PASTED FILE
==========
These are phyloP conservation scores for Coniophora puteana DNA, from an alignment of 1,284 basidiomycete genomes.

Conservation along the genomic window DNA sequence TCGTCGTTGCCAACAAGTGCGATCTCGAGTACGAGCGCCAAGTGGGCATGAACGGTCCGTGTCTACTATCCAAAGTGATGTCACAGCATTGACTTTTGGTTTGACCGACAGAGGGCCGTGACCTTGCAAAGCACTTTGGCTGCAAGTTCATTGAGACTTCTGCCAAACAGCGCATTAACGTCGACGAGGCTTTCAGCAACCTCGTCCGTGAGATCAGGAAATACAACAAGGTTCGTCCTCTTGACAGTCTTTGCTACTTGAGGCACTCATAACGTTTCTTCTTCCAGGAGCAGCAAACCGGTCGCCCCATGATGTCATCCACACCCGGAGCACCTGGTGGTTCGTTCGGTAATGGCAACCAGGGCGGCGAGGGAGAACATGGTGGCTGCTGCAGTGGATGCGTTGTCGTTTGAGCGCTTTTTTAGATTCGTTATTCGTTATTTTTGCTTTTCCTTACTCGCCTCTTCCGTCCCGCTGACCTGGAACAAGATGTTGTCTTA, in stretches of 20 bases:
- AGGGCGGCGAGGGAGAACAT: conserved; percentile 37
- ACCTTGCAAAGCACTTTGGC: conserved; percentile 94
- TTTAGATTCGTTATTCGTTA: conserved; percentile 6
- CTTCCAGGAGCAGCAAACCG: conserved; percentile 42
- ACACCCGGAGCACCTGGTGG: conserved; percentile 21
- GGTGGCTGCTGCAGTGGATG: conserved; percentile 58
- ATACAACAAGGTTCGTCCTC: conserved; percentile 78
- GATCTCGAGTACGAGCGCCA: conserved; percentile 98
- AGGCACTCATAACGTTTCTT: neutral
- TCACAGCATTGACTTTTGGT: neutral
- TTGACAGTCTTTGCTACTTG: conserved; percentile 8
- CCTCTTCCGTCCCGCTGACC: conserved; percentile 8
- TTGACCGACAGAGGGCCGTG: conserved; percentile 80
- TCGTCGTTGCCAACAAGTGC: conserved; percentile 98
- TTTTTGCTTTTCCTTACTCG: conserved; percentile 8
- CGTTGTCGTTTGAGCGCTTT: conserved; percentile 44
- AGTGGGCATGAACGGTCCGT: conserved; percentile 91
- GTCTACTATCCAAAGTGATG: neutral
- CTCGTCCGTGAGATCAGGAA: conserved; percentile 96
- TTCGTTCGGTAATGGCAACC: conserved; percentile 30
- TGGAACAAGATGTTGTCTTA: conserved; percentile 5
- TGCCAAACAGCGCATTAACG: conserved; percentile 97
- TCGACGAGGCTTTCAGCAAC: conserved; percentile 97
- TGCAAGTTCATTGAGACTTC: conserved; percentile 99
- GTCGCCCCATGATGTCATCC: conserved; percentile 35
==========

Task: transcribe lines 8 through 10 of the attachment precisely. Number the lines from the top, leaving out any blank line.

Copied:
- GGTGGCTGCTGCAGTGGATG: conserved; percentile 58
- ATACAACAAGGTTCGTCCTC: conserved; percentile 78
- GATCTCGAGTACGAGCGCCA: conserved; percentile 98